Weight: 60 - 70 lbs.
Height: 25" - 27"
Life Span: 12 - 13 years
Health Problems: Bloat; epilepsy; skin allergies; auto-immune disease; ear inflammation; hypothyroidism; overactive thyroid gland that causes slow metabolism and weight gain; elbow and hip dysplasia; eye problems (including progressive retinal atrophy; which is a disease of the retina causing blindness)
Origin: Ireland (1700s)
Also Known As: Irish Red Setter, Modder Rhu, Irish Red-and-White Setter
Category: Companion Dog, Hunting
The Irish Setter should have a brisk walk or jog each day. Running free is best, if possible, in a large fenced area. Low activity levels will cause Irish Setters to become restless and unhappy.
Daily brushing is required for your Irish Setter
The Irish Setter is intelligent, responsive and high-spirited. Proper training is important with this breed due to its independent nature. The Irish Setter has a tendency to develop bad habits and poor manners. However, consistent training and exercise can make the Irish Setter easy and fun to own. The breed fits in well with children and other animals and is a superb hunting companion. Irish Setters make a reasonable watchdog, but they do not have much of a guarding instinct. In other words, they'll alert you, but probably not protect you.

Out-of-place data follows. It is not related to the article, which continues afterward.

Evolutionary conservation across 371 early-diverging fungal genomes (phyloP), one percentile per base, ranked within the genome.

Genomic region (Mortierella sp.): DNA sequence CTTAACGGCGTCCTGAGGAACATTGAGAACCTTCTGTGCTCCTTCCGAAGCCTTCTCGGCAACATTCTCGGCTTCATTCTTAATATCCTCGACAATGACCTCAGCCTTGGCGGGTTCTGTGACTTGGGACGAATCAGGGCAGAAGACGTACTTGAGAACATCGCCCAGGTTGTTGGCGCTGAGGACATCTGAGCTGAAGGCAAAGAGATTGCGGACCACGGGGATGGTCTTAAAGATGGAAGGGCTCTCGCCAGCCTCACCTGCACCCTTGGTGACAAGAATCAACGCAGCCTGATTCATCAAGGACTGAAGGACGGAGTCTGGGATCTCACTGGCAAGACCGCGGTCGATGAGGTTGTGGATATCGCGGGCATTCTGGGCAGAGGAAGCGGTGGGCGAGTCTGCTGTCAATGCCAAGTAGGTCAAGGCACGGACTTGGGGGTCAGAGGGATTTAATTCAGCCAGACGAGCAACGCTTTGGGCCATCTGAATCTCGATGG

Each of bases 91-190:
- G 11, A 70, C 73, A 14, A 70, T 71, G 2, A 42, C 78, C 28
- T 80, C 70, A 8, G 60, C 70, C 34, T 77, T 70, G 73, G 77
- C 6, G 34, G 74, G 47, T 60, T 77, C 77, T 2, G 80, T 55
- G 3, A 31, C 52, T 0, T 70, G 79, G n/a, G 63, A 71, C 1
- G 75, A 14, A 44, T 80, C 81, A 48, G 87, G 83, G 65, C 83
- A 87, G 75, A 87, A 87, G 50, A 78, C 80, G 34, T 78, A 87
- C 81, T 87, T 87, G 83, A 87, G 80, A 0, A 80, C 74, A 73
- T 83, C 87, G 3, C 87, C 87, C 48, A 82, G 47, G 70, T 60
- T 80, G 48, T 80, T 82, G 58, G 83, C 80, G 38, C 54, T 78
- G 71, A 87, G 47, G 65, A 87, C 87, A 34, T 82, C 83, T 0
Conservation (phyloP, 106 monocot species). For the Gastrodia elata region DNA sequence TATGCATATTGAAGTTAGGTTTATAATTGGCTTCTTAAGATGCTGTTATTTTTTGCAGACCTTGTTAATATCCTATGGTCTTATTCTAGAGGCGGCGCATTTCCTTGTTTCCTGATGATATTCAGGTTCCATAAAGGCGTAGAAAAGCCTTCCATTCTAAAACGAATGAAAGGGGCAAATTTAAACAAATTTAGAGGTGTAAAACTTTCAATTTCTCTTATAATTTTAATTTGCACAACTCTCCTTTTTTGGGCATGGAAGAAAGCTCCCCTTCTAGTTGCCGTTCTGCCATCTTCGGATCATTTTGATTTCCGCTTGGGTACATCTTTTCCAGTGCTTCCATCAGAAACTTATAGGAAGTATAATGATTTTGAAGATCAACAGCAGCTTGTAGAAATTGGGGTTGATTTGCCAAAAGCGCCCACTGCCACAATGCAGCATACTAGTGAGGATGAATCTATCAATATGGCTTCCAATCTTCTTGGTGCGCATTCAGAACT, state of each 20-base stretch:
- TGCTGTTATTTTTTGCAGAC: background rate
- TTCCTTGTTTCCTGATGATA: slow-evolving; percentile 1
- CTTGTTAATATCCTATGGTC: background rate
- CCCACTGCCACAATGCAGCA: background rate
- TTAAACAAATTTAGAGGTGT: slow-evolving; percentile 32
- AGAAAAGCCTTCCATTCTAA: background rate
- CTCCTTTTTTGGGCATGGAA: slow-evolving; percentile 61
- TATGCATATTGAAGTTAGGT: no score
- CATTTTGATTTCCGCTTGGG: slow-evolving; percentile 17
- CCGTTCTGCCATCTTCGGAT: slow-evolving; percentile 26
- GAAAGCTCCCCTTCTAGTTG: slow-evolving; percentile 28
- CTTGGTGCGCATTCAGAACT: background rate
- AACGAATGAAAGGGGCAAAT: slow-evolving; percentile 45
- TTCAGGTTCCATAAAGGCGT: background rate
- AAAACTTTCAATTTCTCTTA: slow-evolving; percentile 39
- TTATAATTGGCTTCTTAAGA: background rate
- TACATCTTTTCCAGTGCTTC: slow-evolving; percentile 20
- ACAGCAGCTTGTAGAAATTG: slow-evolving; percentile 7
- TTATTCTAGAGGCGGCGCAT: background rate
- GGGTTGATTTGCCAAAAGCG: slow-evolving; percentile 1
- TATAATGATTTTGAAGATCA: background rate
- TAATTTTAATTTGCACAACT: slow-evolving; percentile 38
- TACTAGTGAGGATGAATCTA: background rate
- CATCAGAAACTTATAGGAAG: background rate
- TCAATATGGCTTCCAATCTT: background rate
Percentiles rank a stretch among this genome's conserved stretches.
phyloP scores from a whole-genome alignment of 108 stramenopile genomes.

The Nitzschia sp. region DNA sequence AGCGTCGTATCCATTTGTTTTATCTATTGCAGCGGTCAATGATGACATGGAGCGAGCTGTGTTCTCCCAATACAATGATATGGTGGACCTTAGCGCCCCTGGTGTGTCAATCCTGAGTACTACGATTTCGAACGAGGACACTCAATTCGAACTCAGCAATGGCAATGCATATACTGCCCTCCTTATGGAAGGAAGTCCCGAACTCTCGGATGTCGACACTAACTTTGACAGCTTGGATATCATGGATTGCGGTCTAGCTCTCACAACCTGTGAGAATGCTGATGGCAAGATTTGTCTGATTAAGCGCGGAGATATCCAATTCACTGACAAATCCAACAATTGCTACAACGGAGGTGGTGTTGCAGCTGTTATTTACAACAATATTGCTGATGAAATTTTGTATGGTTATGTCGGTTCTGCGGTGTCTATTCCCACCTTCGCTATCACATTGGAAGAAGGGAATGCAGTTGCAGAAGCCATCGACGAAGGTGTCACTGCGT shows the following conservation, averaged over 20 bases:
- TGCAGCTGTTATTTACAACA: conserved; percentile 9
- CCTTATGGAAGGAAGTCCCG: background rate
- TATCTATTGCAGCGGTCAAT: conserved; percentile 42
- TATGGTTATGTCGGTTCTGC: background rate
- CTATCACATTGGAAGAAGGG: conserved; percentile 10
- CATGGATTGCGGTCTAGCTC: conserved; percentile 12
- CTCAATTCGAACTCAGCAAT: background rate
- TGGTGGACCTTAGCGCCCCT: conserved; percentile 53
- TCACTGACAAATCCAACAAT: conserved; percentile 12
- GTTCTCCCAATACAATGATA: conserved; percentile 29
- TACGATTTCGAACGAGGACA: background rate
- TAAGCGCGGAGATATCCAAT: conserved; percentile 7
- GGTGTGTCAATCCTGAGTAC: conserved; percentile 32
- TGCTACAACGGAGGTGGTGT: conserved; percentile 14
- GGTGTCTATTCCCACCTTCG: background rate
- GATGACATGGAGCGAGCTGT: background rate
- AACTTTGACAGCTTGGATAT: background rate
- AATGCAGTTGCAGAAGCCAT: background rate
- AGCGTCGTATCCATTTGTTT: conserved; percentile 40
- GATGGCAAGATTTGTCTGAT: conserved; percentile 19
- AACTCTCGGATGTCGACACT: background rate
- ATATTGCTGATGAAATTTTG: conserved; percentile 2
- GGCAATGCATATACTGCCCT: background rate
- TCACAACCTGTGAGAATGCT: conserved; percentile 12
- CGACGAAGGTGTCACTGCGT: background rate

Compatibility with Kids
Good with children.
The Irish Setter is a descendant of the Old Spanish Pointer and various setting Spaniels. Originally, the breed was white with chestnut spots. Over time, an all-red variety was developed through selective breeding. Today, both varieties are available, although the all-red version is more popular.
Dog Food for Your Irish Setter
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